Muscatine’s pit bull ban has been a topic of significant discussion on social media and public forums in recent weeks. The discussion has also brought the term “bully breed” to the forefront. There has been some discussion regarding expanding the ban to all bully breeds in Muscatine. The breeds range from Boxers to small and stout Boston Terriers; there are a variety of dogs that fall under the category of “bully breeds.” Many of these dogs have reputations for being aggressive, especially pit bull breeds like the Staffordshire bull terrier, American Staffordshire terrier and American pit bull terrier. These dogs also have a reputation as loyal and loving pets. So how did these canines get the title “bully breed” in the first place? Let’s start at the beginning.
The term “bully” invokes terror and intimidation, so it is no wonder many people believe these breeds pose a threat. However, the term actually has nothing to do with the dogs’ temperament or behavior and everything to do with their origin and history. Bully breeds all come from the same root stock called Molosser, which is a breed that originated in ancient Greece. Molossers were large canines with large bones and muscles, pendant ears and short muzzles. The bullies that we know today come from breeding Molossers with other breeds such as the Old English bulldog and mastiff breeds. They were originally bred to protect livestock and property, and some breeders and owners began to use the dogs for other unsavory purposes. For example, during the 19th century in England, they were used in blood sports like bull baiting, and, some believe, this is where Molosser descendants first came to be known as “bully breeds.”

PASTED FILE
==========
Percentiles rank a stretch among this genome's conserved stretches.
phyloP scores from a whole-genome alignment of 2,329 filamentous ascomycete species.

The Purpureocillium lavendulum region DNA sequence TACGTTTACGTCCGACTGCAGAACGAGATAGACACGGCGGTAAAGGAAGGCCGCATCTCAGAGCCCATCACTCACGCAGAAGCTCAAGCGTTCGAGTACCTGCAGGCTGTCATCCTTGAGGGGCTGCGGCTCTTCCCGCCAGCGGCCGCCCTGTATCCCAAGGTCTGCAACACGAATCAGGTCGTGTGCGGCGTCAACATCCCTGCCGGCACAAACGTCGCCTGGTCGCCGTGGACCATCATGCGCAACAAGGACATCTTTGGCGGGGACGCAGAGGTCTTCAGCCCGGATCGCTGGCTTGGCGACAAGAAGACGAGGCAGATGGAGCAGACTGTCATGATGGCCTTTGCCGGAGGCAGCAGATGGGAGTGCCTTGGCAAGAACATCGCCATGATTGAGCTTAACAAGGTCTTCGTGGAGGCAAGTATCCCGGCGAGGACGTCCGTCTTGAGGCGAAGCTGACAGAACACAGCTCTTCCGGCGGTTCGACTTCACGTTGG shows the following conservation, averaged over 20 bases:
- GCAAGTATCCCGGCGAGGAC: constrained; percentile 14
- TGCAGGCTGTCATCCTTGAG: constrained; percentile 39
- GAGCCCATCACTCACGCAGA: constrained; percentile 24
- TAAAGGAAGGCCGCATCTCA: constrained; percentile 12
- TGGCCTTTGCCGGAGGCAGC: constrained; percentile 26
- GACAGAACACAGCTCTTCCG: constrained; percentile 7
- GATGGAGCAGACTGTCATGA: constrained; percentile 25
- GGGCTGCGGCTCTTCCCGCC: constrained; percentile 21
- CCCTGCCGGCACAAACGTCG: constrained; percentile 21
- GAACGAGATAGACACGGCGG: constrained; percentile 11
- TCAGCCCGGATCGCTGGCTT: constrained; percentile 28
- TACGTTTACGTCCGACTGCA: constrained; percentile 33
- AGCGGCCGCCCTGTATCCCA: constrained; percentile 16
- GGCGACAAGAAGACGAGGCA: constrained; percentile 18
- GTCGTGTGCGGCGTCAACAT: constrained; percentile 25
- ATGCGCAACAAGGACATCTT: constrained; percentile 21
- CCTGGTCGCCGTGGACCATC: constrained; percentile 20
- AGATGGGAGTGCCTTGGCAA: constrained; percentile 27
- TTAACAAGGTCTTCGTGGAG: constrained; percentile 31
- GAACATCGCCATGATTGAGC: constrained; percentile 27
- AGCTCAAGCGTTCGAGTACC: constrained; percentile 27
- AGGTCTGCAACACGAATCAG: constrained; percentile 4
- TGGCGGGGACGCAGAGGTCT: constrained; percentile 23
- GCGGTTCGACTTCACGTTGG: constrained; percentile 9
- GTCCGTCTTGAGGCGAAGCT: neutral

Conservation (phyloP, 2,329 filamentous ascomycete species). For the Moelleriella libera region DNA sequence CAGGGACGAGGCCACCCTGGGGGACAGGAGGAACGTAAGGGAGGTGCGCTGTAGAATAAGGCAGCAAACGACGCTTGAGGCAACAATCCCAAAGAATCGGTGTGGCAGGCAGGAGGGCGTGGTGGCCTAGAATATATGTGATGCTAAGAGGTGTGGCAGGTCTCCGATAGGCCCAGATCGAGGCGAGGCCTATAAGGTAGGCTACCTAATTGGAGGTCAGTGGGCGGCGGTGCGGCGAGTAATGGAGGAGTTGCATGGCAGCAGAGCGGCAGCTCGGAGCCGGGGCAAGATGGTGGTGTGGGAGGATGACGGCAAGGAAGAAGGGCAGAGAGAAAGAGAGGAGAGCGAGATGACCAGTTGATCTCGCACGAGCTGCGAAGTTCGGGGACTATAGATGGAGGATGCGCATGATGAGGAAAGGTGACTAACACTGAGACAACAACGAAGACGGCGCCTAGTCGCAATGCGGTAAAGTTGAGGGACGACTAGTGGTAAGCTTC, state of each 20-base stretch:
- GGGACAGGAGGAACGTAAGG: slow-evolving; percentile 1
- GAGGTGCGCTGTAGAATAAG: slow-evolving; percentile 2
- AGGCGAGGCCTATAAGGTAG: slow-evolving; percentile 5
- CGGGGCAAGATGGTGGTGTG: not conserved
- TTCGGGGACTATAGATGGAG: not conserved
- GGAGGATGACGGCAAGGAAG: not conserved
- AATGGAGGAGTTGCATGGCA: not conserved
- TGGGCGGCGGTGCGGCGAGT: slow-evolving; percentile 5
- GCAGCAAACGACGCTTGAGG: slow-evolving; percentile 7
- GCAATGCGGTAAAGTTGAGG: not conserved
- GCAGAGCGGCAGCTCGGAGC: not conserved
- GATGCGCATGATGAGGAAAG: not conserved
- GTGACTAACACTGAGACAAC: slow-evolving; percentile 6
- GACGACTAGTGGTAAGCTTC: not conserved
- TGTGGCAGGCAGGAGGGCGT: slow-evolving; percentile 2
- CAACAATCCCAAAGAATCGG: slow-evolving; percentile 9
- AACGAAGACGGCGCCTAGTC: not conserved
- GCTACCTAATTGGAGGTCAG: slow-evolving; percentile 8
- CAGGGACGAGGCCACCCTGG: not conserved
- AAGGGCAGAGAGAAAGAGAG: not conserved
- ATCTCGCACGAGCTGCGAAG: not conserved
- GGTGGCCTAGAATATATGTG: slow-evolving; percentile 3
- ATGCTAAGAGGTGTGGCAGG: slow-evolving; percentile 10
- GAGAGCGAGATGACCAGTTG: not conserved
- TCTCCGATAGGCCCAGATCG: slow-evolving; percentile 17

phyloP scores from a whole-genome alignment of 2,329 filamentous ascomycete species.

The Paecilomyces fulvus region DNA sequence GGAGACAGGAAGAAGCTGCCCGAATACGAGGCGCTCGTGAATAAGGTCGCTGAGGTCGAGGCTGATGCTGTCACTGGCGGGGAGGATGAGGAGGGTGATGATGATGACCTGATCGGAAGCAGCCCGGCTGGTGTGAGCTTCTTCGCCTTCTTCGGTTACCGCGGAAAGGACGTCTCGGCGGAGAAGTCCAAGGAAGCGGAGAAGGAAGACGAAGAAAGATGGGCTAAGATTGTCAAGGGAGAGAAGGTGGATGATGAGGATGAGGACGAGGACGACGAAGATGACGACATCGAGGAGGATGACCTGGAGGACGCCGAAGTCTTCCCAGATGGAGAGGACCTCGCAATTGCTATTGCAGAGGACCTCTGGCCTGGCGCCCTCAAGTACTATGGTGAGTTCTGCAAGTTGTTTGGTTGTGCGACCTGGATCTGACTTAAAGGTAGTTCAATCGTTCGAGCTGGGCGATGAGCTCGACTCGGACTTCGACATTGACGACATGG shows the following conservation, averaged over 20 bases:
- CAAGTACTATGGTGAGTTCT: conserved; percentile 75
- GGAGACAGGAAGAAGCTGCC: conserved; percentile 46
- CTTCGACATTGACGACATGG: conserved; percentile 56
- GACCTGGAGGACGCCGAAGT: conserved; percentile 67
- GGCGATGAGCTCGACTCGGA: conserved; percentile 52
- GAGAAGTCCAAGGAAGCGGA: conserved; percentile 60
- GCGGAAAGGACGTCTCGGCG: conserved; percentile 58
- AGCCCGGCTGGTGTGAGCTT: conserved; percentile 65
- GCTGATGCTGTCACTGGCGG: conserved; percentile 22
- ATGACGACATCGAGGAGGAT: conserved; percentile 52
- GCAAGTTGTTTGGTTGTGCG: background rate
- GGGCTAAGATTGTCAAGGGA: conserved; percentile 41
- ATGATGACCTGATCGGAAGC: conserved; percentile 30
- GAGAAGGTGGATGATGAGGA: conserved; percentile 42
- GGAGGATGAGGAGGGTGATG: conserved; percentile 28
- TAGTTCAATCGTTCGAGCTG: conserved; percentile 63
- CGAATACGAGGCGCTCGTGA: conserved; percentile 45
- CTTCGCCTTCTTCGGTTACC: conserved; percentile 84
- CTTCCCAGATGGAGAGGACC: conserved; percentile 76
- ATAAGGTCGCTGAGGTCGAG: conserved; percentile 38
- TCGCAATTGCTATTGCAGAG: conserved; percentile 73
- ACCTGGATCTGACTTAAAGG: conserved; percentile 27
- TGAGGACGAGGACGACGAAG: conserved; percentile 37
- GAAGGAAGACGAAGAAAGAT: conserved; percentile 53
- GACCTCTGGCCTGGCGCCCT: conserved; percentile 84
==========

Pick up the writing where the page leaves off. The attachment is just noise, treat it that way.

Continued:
The stigma is easily traced back to the 1980s when street gangs began using pit bull breeds for protection and as status symbols. According to the ASPCA, another probable cause as to why these animals were often associated with attacks and violence is they were handled inappropriately by their owners. One often overlooked fact is that any dog may attack if it is neglected, abused or trained to be aggressive.
Per the ASPCA, these breeds are very social and extremely loyal to their owners. Because of their athletic bodies and exceptional intelligence, they are very energetic and generally excel in agility. Bully breeds are also very good with children. As with any dog, you should supervise bullies when they are around strangers, children or other pets.
• Alapaha Blue Blood
• American Bulldog
• American Staffordshire Terrier
• Boston Terrier
• Bull terrier
• French Bulldog
• Old English Bulldog
• American Pit Bull Terrier
• Renascence Bulldog
• Staffordshire Bull Terrier
• Victorian Bulldog